YEREVAN (Noyan Tapan)–An exhibition dedicated to the 130th birthday anniversary of the great Armenian writer–teacher and public figure Levon Shant opened at the exhibition hall of the National Library of Armenia on January 25. The exhibition presents books related to the life and creative activities of the writer. Shant’s efforts in drama–poetry–and translations are presented in separate pavilions.
Those attending the event described Levon Shant as a writer whose works still need studying; in the Soviet period the study of his works was banned. It was suggested that a full collection of Shant’s works be published. Actors of the Sundukian Theater–Lorents Arushanian and Varduhi Varderesian gave speeches. They invited those present to a play "Old Gods" to be staged by the Sundukian Theater this spring.
Levon Shant was born in 1869–in Constantinople–now Istanbul–into a carpet seller’s family. He studied first at the Gevorgian Theological Seminary in Etchmiadzin and later at the German universities of Leipzig–Jena and Munich. He specialized in teaching and psychology. As a student–Shant made his first efforts as a writer in 1892 by presenting his poem "The Girl of the Mountain" and short story "Blissful Days."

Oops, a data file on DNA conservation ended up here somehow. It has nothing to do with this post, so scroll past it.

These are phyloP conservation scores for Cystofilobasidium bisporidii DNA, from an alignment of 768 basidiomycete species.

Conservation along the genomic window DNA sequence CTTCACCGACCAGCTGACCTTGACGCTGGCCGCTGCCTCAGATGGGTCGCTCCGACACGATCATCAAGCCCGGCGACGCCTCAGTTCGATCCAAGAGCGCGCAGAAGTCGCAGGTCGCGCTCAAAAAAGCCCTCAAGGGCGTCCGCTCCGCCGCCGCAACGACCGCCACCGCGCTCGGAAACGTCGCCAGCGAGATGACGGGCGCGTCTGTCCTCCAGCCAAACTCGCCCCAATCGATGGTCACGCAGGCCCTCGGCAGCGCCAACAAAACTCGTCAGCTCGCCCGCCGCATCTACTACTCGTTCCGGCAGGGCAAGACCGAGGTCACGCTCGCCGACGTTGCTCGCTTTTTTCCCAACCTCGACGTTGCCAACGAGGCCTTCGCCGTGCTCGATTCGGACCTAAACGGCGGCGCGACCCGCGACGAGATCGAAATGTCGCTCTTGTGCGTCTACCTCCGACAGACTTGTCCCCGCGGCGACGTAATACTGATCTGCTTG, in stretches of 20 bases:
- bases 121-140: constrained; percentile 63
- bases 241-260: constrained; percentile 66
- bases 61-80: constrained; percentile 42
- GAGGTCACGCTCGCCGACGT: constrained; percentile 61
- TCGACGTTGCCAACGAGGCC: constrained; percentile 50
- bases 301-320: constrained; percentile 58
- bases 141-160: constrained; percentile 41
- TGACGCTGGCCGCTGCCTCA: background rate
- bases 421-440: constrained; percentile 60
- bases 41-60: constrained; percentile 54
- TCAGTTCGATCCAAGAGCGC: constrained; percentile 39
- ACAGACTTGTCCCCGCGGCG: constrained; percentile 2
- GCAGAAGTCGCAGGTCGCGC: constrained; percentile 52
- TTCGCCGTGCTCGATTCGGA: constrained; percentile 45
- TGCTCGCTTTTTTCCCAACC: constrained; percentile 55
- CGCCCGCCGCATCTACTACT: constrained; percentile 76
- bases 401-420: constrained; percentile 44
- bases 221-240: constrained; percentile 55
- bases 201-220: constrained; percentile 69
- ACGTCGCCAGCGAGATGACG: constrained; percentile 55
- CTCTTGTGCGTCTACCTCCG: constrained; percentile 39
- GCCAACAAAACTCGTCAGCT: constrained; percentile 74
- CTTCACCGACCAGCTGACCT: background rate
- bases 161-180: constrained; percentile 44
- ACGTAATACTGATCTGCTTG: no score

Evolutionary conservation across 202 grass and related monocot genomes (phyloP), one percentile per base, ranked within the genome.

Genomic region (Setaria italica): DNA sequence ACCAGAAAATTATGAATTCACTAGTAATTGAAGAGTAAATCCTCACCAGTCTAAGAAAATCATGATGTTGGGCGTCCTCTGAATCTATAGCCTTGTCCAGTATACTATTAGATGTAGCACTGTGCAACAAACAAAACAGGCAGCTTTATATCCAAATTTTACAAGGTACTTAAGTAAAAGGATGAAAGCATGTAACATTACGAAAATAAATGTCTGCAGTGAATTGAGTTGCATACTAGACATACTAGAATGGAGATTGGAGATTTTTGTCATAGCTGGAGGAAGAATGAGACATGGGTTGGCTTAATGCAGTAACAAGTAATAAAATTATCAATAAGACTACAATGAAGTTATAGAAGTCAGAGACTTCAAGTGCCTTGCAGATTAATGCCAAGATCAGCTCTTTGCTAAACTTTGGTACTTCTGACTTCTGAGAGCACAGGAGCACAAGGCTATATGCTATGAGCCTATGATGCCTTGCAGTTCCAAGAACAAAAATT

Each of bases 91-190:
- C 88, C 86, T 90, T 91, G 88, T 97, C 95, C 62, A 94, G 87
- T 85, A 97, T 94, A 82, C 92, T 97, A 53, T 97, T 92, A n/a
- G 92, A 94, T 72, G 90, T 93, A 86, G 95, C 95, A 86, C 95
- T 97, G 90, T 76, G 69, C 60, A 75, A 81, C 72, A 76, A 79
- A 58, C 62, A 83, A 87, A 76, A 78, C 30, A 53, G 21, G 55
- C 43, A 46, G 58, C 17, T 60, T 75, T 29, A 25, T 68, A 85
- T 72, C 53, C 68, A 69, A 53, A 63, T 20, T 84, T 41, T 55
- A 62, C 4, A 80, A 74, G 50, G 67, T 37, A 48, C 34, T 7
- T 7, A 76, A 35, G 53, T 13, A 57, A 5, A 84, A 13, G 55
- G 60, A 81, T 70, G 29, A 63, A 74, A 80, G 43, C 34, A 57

In 1909–Shant wrote his masterpiece–the symbolic drama "Old Gods" that marks the commencement of Shant as a playwright. "Old Gods" with its problems and solutions is a typical symbolic drama–it is unclear where the reality ends and illusions begin. Literary critic David Gasparian says struggle of reason and sense–love and duty–emotions and logic are native to the characters of the play–which is typical for a symbolic drama. This play was followed by others–such as "The Emperor,"In Shackles,"The Princess of the Fallen Fortress" and "Oshin Pail."